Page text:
- CPAs require more education. Accountants also have to have a Bachelor’s in accounting, but they are not required to pass a state-regulated exam to earn the extra title.
- CPAs have to prove higher experience levels. The CPA exam measures an individual’s knowledge and experience level in 4 categories: auditing, financial accounting and reporting, regulation, and business environment.
- CPAs focus on taxes. While all accountants have to be skilled in finances, the primary focus of a CPA is taxes. And that makes a difference in more complicated issues.
CPA vs. DIY
If you are considering doing your taxes yourself, let’s discuss the pros and cons. Depending on what kind of return you’re looking for, hiring a CPA may not be a small investment. Individuals with simple returns and income below $69,000 may look to rely on free online tax planners and YouTube videos to avoid those fees.
While everyone is capable of preparing their own tax return, this doesn’t necessarily mean that you should. If your taxes are more complex, they can be extremely time consuming. Hiring a CPA who has dedicated their entire education to understanding tax laws can help you avoid any errors in reporting.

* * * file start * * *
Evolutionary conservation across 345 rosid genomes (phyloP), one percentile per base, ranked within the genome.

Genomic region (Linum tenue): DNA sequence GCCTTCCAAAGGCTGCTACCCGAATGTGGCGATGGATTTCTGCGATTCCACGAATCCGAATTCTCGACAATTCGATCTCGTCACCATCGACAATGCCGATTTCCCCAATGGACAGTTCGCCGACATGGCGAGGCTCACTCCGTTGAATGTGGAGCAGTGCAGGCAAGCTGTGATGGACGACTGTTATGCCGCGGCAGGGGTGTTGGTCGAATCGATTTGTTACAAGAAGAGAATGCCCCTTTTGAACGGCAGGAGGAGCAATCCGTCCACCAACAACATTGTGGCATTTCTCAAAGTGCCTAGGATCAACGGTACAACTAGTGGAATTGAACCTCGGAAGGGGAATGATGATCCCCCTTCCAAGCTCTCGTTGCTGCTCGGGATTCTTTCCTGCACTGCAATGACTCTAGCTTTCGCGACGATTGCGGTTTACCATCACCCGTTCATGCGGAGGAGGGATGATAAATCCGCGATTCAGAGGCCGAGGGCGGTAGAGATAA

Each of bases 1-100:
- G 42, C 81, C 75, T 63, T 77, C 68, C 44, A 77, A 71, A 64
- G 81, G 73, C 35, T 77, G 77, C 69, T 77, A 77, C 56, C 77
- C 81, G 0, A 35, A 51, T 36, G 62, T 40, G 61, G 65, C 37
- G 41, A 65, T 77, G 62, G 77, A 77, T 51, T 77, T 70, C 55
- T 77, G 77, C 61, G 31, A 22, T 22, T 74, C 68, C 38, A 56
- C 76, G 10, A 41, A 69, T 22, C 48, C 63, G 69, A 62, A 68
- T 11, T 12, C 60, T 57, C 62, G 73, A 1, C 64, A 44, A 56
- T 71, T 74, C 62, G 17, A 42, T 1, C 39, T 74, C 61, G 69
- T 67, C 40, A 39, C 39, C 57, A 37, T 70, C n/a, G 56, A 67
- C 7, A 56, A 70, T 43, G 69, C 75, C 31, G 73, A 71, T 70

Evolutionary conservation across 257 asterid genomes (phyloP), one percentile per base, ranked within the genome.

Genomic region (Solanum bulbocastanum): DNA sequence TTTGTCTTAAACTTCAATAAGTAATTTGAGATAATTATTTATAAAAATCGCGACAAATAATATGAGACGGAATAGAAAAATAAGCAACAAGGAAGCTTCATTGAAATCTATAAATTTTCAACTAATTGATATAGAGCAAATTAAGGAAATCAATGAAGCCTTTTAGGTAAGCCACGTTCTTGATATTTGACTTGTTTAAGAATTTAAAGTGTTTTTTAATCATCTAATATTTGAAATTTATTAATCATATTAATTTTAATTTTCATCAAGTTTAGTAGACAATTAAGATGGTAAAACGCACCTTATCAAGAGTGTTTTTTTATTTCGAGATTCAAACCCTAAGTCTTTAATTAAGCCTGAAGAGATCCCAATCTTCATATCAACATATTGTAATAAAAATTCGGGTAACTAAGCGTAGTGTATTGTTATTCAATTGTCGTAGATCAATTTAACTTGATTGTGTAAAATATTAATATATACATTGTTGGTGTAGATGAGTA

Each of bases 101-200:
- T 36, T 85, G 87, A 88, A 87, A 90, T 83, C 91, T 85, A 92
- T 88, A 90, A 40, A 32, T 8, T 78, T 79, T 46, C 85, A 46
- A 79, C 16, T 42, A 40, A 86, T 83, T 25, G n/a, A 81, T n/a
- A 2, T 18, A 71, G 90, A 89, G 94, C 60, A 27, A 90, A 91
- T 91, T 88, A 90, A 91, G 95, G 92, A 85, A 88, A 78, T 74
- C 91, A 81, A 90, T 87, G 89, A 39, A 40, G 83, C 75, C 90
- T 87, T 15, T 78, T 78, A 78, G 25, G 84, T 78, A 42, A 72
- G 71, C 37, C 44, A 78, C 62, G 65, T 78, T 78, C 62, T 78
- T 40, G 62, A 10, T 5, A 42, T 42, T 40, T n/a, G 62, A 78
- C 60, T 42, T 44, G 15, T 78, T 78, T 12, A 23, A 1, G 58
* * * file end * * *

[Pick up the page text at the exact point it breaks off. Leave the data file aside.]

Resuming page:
Some factors that can impact the complexity of your taxes are the following:
- Foriegn income, bank accounts, or investments
- A major life event
- Owning a rental property
- Being Audited
CPAs not only complete your tax return for you, but they also help you plan throughout the year to help you save money. They’re experts in the ever-changing laws and know how to dissect your specific situation — something you won’t achieve in a 40-hour, at-home course. CPAs are reliable, consistent, and will save you both time and money on your returns.
How To Choose the Right CPA for You
If you’ve decided that a CPA is the right fit for you this tax season, you should put some thought into who you’re hiring. You need to consider your specific needs and how their experience matches those needs. Whether it’s a CPA with extensive experience in multi-generational estates or working with business owners, a lot of professionals tend to have niche focus areas that may make them a better fit for you.
And CPAs typically aren’t a one-time hire — you want someone who is with you as your tax situation evolves. It should be someone you enjoy working with and who you can trust with your most valuable assets. That’s why a great way to find a CPA is through referrals from others. Using the same services as someone you have a personal relationship with will ultimately set you up for success. If they trust their CPA enough to refer you to them, that means you’ll receive outstanding tax services exclusive to your needs at all times.
At Brilliant Accounting, we are experts on corporate, estate and trust, and individual taxes. We can help you prepare for tax season, as well as get you ready for audits, payment plans, and liens and levies. We’re here for you, so if you’re looking for a trusted CPA to use this tax season, contact us today.